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George B. Cunningham and Calvin Nite

Drawing from concepts in institutional theory, the purpose of this study was to examine how community measures intersect with lesbian, gay, bisexual, and transgender inclusiveness to predict organizational success. The authors collected publicly available data about National Collegiate Athletic Association departments (N = 65) and their communities. Moderated regression analyses demonstrated significant interactive effects, such that performance was highest when the department followed an inclusive strategy and (a) the lesbian, gay, and bisexual population density was high and (b) the state-level implicit bias toward sexual minorities was low. Importantly, there were no negative effects in following an inclusive strategy, even when institutional logics did not prescribe such an approach. The models explained 60–62% of the variance in performance. The authors discuss theoretical and practical implications.

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George B. Cunningham and Nicole Melton

In drawing from Herek’s (2007, 2009) sexual stigma and prejudice theory, the purpose of this study was to examine the relationship among prejudice toward sexual minority coaches, religious fundamentalism, sexism, and sexual prejudice and to determine whether race affected these relationships. The authors collected data from 238 parents. Results indicated that Asians expressed greater sexual prejudice than Latinos and Whites, while African Americans expressed more religious fundamentalism than did Whites. There were also differences in the associations among the variables. For African Americans, sexism held the strongest association with prejudice toward sexual minority coaches. While for Asians and Whites, religious fundamentalism held the strongest association, contact with lesbian and gay friends was a significant predictor of prejudice for Asians, but not for the other groups. For Latinos, both religious fundamentalism and sexism were associated with sexual prejudice. The authors discuss the results in terms of theoretical and practical implications.

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George B. Cunningham and Michael Sagas

The purpose of this study was to examine the influence of age, ethnic, and organizational tenure diversity on occupational commitment and occupational turnover intent among coaching staffs. Data were gathered via questionnaire from coaches in 48 NCAA Division IA football coaching staffs (235 coaches). Hierarchical regression analyses, controlling for the success of the team and the number of respondents per team, indicated that the block of diversity variables accounted for 18% (p < .05) of the variance in occupational commitment and 16% (p < .05) of the variance in occupational turnover intentions. Tenure and ethnic diversity were significant predictors in both analyses, although age diversity was not. Implications are discussed in relation to the complexity of diversity and strategies to mitigate the negative effects of group diversity on group-level outcomes.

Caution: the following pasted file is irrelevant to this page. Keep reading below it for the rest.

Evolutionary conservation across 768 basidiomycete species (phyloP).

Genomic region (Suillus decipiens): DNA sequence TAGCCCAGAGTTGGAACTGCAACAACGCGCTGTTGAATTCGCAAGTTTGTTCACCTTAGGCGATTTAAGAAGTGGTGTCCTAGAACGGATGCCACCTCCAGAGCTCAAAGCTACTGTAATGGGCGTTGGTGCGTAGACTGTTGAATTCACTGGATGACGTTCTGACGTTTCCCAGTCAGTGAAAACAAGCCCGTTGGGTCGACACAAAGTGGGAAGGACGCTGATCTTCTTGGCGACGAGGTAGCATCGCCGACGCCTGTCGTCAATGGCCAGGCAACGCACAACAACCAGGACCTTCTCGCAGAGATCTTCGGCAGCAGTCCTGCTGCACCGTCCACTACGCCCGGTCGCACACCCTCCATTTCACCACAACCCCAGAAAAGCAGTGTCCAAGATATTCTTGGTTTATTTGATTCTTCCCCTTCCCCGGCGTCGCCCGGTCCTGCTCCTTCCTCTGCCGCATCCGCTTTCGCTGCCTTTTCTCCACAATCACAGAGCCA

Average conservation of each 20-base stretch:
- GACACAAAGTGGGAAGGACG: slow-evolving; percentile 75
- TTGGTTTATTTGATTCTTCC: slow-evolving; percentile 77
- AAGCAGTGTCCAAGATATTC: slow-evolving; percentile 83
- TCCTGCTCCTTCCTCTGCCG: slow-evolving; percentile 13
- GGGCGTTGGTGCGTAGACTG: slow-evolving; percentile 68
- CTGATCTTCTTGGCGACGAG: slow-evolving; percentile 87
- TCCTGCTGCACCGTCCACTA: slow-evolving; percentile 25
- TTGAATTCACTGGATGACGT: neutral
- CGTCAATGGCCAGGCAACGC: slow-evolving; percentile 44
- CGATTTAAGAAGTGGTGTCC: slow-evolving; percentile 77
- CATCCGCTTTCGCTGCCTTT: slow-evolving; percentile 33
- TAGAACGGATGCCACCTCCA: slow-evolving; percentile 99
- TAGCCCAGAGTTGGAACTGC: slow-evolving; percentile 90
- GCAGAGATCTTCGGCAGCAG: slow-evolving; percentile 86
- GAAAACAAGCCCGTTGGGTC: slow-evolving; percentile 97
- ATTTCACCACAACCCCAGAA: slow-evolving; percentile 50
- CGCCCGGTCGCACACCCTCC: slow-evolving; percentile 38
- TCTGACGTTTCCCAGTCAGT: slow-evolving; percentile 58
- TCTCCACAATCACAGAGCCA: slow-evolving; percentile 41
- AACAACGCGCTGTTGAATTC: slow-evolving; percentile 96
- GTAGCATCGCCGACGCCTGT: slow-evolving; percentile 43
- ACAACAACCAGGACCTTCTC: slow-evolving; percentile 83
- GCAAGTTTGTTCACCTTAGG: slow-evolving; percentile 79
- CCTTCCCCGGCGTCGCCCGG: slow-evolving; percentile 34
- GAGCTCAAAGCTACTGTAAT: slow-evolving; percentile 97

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Michael B. Edwards and George Cunningham

Background:

Racial health disparities are more pronounced among older adults. Few studies have examined how racism influences health behaviors. This study’s purpose was to examine how opportunities for physical activity (PA) and community racism are associated with older racial minorities’ reported engagement in PA. We also investigated how PA levels influenced health.

Methods:

We analyzed survey data obtained from a health assessment conducted in 3360 households in Texas, USA, which included items pertaining to PA, community characteristics, and health.

Results:

Our sample contained 195 women and 85 men (mean age 70.16), most of whom were African American. We found no direct relationship between opportunities and PA. Results suggested that perceived community racism moderated this association. When community racism was low, respondents found ways to be active whether they perceived opportunities or not. When community racism was high, perceived lack of opportunities significantly impeded PA engagement. We found the expected association between PA and health.

Conclusions:

Results suggested that negative effects of community racism were counteracted through increased opportunities for PA.

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George B. Cunningham and Melanie L. Sartore

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George B. Cunningham, Erin Buzuvis, and Chris Mosier

The purpose of this article is to articulate the need for a strong commitment to transgender inclusion in sport and physical activity, including in locker rooms and team spaces. The authors begin by defining key constructs and offering a theoretical overview of stigma toward transgender individuals. The focus then shifts to the changing opportunities for transgender athletes at all participation levels, case law and rulings germane to the topic, and the psychological, physical, and social outcomes associated with inclusion and exclusion. Next, the authors present frequently voiced concerns about transgender inclusion, with an emphasis on safety and privacy. Given the review, the authors present the case for inclusive locker rooms, which permit access by transgender athletes to facilities that correspond to their gender identity. The authors conclude with the official AKA position statement—“The American Kinesiology Association endorses inclusive locker rooms, by which we mean sex-segregated facilities that are open to transgender athletes on the basis of their gender identity”—and implications for sport and physical activity.